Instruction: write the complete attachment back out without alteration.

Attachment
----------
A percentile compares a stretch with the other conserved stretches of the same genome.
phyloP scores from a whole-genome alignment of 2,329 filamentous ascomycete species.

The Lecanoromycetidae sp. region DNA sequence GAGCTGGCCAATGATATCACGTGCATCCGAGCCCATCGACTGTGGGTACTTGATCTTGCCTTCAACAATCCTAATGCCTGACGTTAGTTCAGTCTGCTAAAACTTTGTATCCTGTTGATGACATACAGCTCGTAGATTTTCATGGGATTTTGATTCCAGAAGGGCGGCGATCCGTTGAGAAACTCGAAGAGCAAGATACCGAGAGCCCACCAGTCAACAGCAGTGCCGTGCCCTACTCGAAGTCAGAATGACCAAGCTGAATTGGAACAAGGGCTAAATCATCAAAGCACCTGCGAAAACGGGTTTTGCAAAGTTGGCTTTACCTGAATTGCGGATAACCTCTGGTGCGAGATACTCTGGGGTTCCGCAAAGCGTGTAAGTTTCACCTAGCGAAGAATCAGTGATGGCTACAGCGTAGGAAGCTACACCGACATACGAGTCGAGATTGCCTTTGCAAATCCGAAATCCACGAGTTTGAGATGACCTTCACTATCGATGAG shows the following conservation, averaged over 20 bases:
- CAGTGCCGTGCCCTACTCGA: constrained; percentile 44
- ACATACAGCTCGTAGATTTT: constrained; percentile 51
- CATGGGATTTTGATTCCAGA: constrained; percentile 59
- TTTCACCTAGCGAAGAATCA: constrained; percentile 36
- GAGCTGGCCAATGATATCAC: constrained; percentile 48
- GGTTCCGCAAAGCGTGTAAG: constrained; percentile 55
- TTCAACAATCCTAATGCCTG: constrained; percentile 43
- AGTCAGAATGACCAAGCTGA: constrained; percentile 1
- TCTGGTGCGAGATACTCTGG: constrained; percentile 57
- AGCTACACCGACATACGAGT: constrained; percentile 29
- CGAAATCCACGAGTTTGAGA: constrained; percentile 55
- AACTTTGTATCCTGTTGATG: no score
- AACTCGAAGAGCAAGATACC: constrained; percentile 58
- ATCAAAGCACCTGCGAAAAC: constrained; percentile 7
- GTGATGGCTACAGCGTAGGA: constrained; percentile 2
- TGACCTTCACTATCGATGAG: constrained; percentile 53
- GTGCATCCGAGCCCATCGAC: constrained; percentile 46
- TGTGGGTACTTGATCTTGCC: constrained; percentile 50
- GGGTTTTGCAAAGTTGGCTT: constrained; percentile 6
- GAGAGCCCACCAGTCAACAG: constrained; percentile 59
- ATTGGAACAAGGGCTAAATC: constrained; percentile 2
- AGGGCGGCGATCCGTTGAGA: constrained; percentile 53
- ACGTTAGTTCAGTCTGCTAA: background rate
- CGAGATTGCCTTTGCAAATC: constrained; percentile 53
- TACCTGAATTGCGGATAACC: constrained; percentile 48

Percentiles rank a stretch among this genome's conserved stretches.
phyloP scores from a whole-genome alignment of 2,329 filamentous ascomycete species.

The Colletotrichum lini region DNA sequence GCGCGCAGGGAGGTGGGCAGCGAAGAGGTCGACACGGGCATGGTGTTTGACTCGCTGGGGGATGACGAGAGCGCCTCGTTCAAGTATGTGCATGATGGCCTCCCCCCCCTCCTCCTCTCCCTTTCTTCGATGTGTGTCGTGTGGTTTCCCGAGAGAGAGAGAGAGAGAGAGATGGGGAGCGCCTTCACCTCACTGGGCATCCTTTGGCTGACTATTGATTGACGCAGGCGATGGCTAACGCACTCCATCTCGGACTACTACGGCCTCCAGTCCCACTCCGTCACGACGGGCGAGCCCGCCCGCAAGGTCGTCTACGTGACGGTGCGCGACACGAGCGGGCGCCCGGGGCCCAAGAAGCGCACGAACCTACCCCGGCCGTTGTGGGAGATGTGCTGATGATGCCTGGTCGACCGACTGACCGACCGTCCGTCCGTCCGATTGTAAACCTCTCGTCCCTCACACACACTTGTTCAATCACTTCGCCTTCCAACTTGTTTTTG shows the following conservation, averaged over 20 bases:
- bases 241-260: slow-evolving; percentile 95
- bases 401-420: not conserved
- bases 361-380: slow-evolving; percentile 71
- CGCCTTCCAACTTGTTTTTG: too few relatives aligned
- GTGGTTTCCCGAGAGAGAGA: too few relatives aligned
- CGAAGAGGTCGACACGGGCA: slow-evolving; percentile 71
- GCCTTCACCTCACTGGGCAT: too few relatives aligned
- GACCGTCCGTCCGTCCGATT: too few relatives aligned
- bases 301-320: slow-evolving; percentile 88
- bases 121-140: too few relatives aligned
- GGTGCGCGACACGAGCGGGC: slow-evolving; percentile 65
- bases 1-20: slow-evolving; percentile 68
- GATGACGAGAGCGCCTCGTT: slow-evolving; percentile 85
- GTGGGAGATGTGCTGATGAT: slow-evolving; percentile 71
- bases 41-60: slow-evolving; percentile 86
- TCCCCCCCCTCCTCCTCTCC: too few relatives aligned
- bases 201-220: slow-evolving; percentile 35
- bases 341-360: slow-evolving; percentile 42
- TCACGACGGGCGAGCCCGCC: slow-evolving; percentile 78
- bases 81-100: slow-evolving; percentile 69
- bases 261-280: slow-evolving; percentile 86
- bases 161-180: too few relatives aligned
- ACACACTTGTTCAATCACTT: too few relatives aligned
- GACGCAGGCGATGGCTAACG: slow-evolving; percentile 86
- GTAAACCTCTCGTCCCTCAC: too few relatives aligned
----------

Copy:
A percentile compares a stretch with the other conserved stretches of the same genome.
phyloP scores from a whole-genome alignment of 2,329 filamentous ascomycete species.

The Lecanoromycetidae sp. region DNA sequence GAGCTGGCCAATGATATCACGTGCATCCGAGCCCATCGACTGTGGGTACTTGATCTTGCCTTCAACAATCCTAATGCCTGACGTTAGTTCAGTCTGCTAAAACTTTGTATCCTGTTGATGACATACAGCTCGTAGATTTTCATGGGATTTTGATTCCAGAAGGGCGGCGATCCGTTGAGAAACTCGAAGAGCAAGATACCGAGAGCCCACCAGTCAACAGCAGTGCCGTGCCCTACTCGAAGTCAGAATGACCAAGCTGAATTGGAACAAGGGCTAAATCATCAAAGCACCTGCGAAAACGGGTTTTGCAAAGTTGGCTTTACCTGAATTGCGGATAACCTCTGGTGCGAGATACTCTGGGGTTCCGCAAAGCGTGTAAGTTTCACCTAGCGAAGAATCAGTGATGGCTACAGCGTAGGAAGCTACACCGACATACGAGTCGAGATTGCCTTTGCAAATCCGAAATCCACGAGTTTGAGATGACCTTCACTATCGATGAG shows the following conservation, averaged over 20 bases:
- CAGTGCCGTGCCCTACTCGA: constrained; percentile 44
- ACATACAGCTCGTAGATTTT: constrained; percentile 51
- CATGGGATTTTGATTCCAGA: constrained; percentile 59
- TTTCACCTAGCGAAGAATCA: constrained; percentile 36
- GAGCTGGCCAATGATATCAC: constrained; percentile 48
- GGTTCCGCAAAGCGTGTAAG: constrained; percentile 55
- TTCAACAATCCTAATGCCTG: constrained; percentile 43
- AGTCAGAATGACCAAGCTGA: constrained; percentile 1
- TCTGGTGCGAGATACTCTGG: constrained; percentile 57
- AGCTACACCGACATACGAGT: constrained; percentile 29
- CGAAATCCACGAGTTTGAGA: constrained; percentile 55
- AACTTTGTATCCTGTTGATG: no score
- AACTCGAAGAGCAAGATACC: constrained; percentile 58
- ATCAAAGCACCTGCGAAAAC: constrained; percentile 7
- GTGATGGCTACAGCGTAGGA: constrained; percentile 2
- TGACCTTCACTATCGATGAG: constrained; percentile 53
- GTGCATCCGAGCCCATCGAC: constrained; percentile 46
- TGTGGGTACTTGATCTTGCC: constrained; percentile 50
- GGGTTTTGCAAAGTTGGCTT: constrained; percentile 6
- GAGAGCCCACCAGTCAACAG: constrained; percentile 59
- ATTGGAACAAGGGCTAAATC: constrained; percentile 2
- AGGGCGGCGATCCGTTGAGA: constrained; percentile 53
- ACGTTAGTTCAGTCTGCTAA: background rate
- CGAGATTGCCTTTGCAAATC: constrained; percentile 53
- TACCTGAATTGCGGATAACC: constrained; percentile 48

Percentiles rank a stretch among this genome's conserved stretches.
phyloP scores from a whole-genome alignment of 2,329 filamentous ascomycete species.

The Colletotrichum lini region DNA sequence GCGCGCAGGGAGGTGGGCAGCGAAGAGGTCGACACGGGCATGGTGTTTGACTCGCTGGGGGATGACGAGAGCGCCTCGTTCAAGTATGTGCATGATGGCCTCCCCCCCCTCCTCCTCTCCCTTTCTTCGATGTGTGTCGTGTGGTTTCCCGAGAGAGAGAGAGAGAGAGAGATGGGGAGCGCCTTCACCTCACTGGGCATCCTTTGGCTGACTATTGATTGACGCAGGCGATGGCTAACGCACTCCATCTCGGACTACTACGGCCTCCAGTCCCACTCCGTCACGACGGGCGAGCCCGCCCGCAAGGTCGTCTACGTGACGGTGCGCGACACGAGCGGGCGCCCGGGGCCCAAGAAGCGCACGAACCTACCCCGGCCGTTGTGGGAGATGTGCTGATGATGCCTGGTCGACCGACTGACCGACCGTCCGTCCGTCCGATTGTAAACCTCTCGTCCCTCACACACACTTGTTCAATCACTTCGCCTTCCAACTTGTTTTTG shows the following conservation, averaged over 20 bases:
- bases 241-260: slow-evolving; percentile 95
- bases 401-420: not conserved
- bases 361-380: slow-evolving; percentile 71
- CGCCTTCCAACTTGTTTTTG: too few relatives aligned
- GTGGTTTCCCGAGAGAGAGA: too few relatives aligned
- CGAAGAGGTCGACACGGGCA: slow-evolving; percentile 71
- GCCTTCACCTCACTGGGCAT: too few relatives aligned
- GACCGTCCGTCCGTCCGATT: too few relatives aligned
- bases 301-320: slow-evolving; percentile 88
- bases 121-140: too few relatives aligned
- GGTGCGCGACACGAGCGGGC: slow-evolving; percentile 65
- bases 1-20: slow-evolving; percentile 68
- GATGACGAGAGCGCCTCGTT: slow-evolving; percentile 85
- GTGGGAGATGTGCTGATGAT: slow-evolving; percentile 71
- bases 41-60: slow-evolving; percentile 86
- TCCCCCCCCTCCTCCTCTCC: too few relatives aligned
- bases 201-220: slow-evolving; percentile 35
- bases 341-360: slow-evolving; percentile 42
- TCACGACGGGCGAGCCCGCC: slow-evolving; percentile 78
- bases 81-100: slow-evolving; percentile 69
- bases 261-280: slow-evolving; percentile 86
- bases 161-180: too few relatives aligned
- ACACACTTGTTCAATCACTT: too few relatives aligned
- GACGCAGGCGATGGCTAACG: slow-evolving; percentile 86
- GTAAACCTCTCGTCCCTCAC: too few relatives aligned